Hamster Storing Food in Toilet Corner
A video of a hamster filling her cheek pouches to capacity.
Why does my hamster store her food in the toilet corner? And how can I stop her from doing this? Despite the fact this habit may seem distasteful to us; it does the hamster no harm. It is a behaviour that many hamster owners may find repulsive, but once they can understand why they do it then you may be able to prevent or resolve this problem.
Hamsters are natural hoarders and are notorious for stockpiling their food. They have elongated pouches on either side of their mouth that extend to their shoulders; these pouches can hold approximately a quarter the hamster's weight in food.
In the wild, hamsters leave their nest and burrows in the fading light of the evening to forage for whatever available food there is that nature has to offer. They will fill their pouches with food and carry it back to their burrow where they will empty their pouches and store the food they have found, to be eaten when necessary at their leisure. They will repeat this process many times during the evening and early mornings.
They can store large quantities of food depending on the availability. This is an innate (instinctive) behaviour of the hamster. Although in captivity hamsters do not really need to store food as it is plentiful. This instinctive behaviour inherited from their wild counter parts still remains with them even in captivity. Every time the food bowl is filled the hamster will sift through it picking their most favorite bits, fill the cheek pouches and take it to their store.
Many animals and insects are food hoarders’ some will hide food in different places (like the Squirrel) to be eaten later. Many stockpile food in their burrow, lair, or web. Hamster owners fail to realize the importance of this behaviour. It is a natural and instinctive behaviour governed by their genes inherited from their wild ancestors.
The climate in Syria: The Syrian or Golden hamsters' habitat is dry and hot in summer and can be cold in winter. About 60% of Syria lying east of Aleppo and Damascus has a desert or semi-desert climate with an annual rainfall below 200mm/8 in. This is the hottest region in summer and it is often quite cold in winter with occasional snow and frequent frost.
In the wild, food at times can become very hard to find particularly in winter when others are also competing for what little food there is. So when times are good and food is in abundance for all hamsters will store whatever food they can get hold of, So during the bad times when food is scarce the hamster will feel secure knowing there is plenty of food in store for her survival and any little ones she may have in the nest. They become very protective and possessive over their hoard, their life depends on it. They spend a considerable amount of their time and energy collecting sorting and storing food, and after all that hard work the last thing they want is for someone, or some scavenger to come along and take it away from them. In the wild and in captivity they go to great lengths to protect it, and should something remove it can cause her to become very anxious and distressed.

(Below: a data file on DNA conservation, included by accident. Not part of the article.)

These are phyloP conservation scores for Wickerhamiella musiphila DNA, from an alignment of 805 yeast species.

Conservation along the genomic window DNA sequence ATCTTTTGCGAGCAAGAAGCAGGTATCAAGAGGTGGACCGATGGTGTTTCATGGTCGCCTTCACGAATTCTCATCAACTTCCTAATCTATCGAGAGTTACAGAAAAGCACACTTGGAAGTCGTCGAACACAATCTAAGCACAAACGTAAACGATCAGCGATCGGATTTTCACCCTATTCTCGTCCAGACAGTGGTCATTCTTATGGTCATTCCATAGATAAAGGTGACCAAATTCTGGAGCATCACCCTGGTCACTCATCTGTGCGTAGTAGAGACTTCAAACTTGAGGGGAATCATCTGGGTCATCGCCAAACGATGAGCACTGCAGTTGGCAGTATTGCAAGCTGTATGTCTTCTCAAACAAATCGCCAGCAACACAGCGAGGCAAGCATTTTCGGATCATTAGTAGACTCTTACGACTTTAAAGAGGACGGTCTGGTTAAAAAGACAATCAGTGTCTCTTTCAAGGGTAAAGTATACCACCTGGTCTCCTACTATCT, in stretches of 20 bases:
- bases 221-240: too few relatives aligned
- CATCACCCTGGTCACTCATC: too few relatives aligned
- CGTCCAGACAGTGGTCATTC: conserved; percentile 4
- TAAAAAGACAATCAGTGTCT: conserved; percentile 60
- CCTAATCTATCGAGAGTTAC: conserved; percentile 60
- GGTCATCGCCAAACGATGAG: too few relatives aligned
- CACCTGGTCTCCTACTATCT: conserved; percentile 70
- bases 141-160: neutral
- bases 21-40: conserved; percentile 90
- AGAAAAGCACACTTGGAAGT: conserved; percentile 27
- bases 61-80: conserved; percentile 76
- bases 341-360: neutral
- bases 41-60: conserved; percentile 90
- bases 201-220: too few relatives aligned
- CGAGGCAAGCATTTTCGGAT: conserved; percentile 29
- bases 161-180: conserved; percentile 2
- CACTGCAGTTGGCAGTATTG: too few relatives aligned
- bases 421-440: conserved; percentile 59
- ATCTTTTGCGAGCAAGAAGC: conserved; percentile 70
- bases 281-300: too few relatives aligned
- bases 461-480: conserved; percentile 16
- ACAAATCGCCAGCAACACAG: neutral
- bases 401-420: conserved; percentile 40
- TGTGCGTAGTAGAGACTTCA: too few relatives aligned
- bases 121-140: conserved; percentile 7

When it is time to clean out the cage some owners don't realize the significance of that pile of food the hamster has stored, and usually throw it away with the rest of the rubbish. As soon as you put her back in the cage after cleaning she becomes fully aware that everything is different, smells different and her food store has gone. When she does begin to build her food store again she doesn't want something to take it again, so she may store it in the toilet corner in the belief it may be safe there, it is a way of scent marking. This scent marking is usually done by urinating on or around it. Scent marking is an animal’s way of communicating with other animals; and it can have different meanings, but mostly it is to establish ownership of something such as territory. This marking is to warn and deter the thieves that took her previous food store, this is mine!! So leave it alone.
So when you see that little pile of food stashed or hidden away in a corner of the cage give a little thought to what it means to her, collect and save the bulk of it and put it back in the same place you found it once the cage has been cleaned.
If she has already started to use the toilet corner to store her food, then it may take some time to break this habit. The fact that she is doing it is to accomplish the need to protect it from being stolen again by others. The way I have overcome this problem in the past is to remove a very small amount of the contaminated food from the toilet corner and place it in a different but clean corner. Placing some fresh food on top along with some of their favorite treats, she will be able to detect her own scent on the new food stash, therefore fooling her into believing that she has already marked the new food storage corner. Then clean out the toilet corner, and throw away any remaining contaminated food. Hopefully she will accept the new corner for storing food and will still use her toilet area for its intended purpose.